Total Annihilation: The Core Contingency
|Editor Rating:||6.5/10, based on 1 review|
|User Rating:||8.0/10 - 1 vote|
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Whether you see add-ons as rip-offs depends on how much you liked the original game. Fans lapped up the lacklustre Red Alert: Counterstrike, just as fans of TA will lap this up. But Core Contingency, the first expansion pack for Cavedog's classic, is heaven-sent.
It has more units than the entire C&C series. Many have been available for download for a while already, but with over 70 extra vehicles and buildings for single and multiplayer games, you wonder what Cavedog could possibly do with the next add-on that could make TA any better.
Actually, that's easy. The main weakness of TA was in the single-player campaign missions, and it's the same here. While there are two new campaigns (one for each side), progression is a steady grind, with no real depth of involvement - due in part to boring between-mission narration (no cut-scenes here). The new missions and environments are well-constructed, and although the AI still seems a bit sticky they offer a strategic wealth of options. Don't be deceived - the missions are easily on a par with the originals. But if you found yourself skipping them and playing skirmish games instead, you'll probably do the same here. It can be a soulless advance, but persevere through the waterborne missions and they do get steadily better.
Multiplayers and skirmishers will get the most from this pack. The best enhancement is resource sharing: allies can now pool their energy and metal reserves as well as mapping information. This lends the game a new diplomatic angle where lone players can ill-afford to take on pairs alone. For the serious multiplayer, there are new shortcut keys. Even factories can be assigned to squads-their combined output is automatically born into the same team.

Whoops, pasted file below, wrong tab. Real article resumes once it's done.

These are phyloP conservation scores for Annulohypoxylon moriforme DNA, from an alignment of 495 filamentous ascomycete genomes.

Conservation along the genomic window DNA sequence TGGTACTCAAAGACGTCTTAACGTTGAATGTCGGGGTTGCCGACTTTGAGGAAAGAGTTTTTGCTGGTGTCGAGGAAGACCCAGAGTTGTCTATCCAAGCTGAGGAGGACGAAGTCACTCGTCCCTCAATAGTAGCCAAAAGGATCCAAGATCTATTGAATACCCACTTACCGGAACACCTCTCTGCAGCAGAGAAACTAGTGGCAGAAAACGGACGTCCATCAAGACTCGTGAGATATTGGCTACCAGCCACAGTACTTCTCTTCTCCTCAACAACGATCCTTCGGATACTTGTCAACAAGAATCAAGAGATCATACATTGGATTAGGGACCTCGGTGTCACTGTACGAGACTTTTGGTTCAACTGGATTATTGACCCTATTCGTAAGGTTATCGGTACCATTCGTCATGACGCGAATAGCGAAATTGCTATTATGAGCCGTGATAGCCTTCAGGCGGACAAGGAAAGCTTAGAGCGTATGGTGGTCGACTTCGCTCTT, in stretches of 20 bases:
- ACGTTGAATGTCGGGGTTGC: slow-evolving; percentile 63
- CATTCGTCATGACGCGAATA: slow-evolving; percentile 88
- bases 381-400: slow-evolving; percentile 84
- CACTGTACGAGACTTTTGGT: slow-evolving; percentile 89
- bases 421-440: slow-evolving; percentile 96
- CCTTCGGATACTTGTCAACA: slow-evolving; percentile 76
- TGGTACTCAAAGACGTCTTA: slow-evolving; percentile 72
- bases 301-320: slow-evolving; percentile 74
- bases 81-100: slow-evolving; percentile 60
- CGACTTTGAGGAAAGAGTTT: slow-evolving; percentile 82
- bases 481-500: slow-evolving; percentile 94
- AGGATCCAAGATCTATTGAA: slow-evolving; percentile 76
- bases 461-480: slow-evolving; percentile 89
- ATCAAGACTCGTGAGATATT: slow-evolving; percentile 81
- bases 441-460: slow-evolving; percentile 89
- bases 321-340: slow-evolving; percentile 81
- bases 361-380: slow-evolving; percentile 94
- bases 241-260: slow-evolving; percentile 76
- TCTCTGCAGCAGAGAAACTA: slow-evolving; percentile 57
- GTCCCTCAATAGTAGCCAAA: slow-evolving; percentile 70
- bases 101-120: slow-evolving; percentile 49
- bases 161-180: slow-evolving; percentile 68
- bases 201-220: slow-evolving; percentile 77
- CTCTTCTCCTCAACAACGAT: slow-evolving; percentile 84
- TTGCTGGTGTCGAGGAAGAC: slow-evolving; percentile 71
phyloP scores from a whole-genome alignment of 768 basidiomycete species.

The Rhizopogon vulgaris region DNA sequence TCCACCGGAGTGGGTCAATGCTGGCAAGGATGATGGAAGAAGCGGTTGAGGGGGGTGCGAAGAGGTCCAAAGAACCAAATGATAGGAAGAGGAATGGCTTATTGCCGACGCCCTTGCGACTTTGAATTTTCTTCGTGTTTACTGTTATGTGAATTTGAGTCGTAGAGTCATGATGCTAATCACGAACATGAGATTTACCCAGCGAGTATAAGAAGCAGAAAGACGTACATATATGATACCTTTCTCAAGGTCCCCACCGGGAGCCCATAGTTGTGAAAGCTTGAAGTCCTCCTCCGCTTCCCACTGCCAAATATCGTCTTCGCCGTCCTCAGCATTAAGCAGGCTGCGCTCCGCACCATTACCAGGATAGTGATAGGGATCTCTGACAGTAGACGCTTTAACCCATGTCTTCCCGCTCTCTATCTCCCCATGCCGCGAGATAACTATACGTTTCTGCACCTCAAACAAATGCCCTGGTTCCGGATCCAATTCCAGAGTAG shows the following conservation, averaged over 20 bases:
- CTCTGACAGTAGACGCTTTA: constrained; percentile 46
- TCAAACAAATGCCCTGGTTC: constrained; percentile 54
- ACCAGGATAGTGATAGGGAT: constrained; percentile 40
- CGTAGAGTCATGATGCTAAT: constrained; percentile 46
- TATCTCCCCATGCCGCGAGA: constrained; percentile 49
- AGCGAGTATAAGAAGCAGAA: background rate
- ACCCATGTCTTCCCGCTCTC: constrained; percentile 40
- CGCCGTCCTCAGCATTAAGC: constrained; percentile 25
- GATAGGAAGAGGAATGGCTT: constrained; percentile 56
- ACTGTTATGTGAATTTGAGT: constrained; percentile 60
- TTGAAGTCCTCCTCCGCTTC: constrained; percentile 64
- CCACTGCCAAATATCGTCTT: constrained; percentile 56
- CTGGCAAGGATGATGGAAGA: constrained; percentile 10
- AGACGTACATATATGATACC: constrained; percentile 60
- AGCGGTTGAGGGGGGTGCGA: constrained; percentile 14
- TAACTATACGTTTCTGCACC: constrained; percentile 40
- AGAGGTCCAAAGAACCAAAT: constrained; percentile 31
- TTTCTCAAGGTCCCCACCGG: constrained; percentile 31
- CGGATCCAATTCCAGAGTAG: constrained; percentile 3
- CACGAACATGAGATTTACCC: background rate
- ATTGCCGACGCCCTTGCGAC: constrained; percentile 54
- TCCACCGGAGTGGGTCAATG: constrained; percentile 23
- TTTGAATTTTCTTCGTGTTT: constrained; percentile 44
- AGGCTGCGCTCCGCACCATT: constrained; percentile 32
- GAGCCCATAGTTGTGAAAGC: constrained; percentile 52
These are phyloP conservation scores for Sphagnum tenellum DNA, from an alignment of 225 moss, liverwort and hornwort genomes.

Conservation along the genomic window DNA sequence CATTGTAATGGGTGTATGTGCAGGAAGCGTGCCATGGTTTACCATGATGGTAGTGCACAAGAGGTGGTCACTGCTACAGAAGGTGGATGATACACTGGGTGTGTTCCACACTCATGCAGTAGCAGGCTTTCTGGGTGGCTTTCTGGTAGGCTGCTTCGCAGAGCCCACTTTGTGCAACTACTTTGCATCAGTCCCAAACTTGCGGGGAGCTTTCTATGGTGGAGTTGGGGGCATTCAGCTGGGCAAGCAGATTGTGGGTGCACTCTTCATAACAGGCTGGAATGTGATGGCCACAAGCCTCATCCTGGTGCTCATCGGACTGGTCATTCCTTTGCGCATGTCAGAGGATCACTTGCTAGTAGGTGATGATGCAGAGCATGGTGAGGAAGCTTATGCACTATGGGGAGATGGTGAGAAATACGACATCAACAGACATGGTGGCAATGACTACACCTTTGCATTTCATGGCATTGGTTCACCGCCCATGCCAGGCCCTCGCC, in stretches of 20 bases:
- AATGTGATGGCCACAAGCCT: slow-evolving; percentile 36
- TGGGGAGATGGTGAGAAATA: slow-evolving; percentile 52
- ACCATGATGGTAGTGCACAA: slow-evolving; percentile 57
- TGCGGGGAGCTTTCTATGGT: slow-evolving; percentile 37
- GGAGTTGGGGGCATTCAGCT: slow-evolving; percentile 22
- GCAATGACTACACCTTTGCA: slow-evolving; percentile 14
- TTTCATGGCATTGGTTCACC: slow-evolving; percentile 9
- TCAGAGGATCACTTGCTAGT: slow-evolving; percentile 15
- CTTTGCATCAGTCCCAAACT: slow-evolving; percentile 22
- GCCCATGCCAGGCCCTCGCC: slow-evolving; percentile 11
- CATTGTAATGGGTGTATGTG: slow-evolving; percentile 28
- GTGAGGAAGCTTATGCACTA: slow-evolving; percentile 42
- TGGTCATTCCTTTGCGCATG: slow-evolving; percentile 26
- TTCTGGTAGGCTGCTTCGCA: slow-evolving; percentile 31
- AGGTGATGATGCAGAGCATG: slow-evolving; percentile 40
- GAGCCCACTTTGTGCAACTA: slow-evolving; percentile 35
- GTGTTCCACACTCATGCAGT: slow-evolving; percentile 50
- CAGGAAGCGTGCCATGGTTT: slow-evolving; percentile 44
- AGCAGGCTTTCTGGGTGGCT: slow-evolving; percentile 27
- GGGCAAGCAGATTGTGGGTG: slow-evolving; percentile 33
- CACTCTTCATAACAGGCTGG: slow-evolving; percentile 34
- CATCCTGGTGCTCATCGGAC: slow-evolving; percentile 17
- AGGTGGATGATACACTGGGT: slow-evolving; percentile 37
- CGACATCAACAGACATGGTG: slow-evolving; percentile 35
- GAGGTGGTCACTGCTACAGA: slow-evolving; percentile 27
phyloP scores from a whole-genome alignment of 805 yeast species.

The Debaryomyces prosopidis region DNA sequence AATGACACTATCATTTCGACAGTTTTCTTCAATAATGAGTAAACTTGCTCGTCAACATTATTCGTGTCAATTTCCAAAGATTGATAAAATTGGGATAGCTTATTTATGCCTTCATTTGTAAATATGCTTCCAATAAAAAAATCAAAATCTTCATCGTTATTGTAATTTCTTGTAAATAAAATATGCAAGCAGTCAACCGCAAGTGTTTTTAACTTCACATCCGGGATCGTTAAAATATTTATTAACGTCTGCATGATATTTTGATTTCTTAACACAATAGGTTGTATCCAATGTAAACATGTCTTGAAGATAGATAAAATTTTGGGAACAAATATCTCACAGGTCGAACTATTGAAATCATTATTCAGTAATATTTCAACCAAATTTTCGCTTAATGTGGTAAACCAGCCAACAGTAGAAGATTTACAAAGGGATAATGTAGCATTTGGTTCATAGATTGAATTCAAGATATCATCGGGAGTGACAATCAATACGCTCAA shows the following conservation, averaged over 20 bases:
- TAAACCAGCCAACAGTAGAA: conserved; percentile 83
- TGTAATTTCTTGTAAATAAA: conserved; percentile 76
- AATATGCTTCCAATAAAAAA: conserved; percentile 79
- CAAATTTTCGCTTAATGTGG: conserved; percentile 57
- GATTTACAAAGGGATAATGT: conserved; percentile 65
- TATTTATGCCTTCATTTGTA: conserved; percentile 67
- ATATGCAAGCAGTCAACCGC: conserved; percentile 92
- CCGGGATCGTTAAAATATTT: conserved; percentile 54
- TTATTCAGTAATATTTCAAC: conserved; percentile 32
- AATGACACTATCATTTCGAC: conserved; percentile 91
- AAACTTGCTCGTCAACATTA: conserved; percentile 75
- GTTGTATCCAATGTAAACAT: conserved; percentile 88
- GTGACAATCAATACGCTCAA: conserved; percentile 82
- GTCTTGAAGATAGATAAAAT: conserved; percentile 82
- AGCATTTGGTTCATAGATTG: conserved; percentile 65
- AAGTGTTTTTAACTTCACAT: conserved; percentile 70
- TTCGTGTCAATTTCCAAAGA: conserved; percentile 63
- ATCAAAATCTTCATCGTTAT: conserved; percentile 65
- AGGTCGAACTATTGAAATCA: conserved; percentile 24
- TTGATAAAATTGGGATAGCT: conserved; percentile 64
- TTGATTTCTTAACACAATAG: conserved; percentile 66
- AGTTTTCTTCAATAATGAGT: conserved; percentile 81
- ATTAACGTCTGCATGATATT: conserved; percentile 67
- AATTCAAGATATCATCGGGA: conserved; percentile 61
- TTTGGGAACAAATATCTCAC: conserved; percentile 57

The new terrains are a mixed bag; the water terrain can be dull, and on Luschworld units get obscured in the dense foliage. Conversely, the urban wasteland is fun and offers a lot of scope for multiplayer battles. It would be nice to be able to alter the ten ain, perhaps by digging trenches or building platforms on the sea, but maybe we'll see that in the sequel.
The hover-based craft make up the bulk of the new units, but notable lovelies include the Maverick (top-looking ARM Kbot), the Podger (multiple mine-layer), Decoy Commanders and the mammoth CORE Krogoth, a heavily-armed walking nightmare. If you're still getting used to the original units you may find Core Contingency tieavy going; it seems to take ages to learn what tactical advantage can be gained from such a bewilderingly large arsenal.
If you've downloaded the latest patch and the extra units from Cavedog's website, you may feel short-changed, as you'll already have resource-sharing, 20 new units and a few new maps; Core delivers 50 or so new units and two new campaigns and a mission editor. Actually, that's a fair bit... Well done, Cavedog.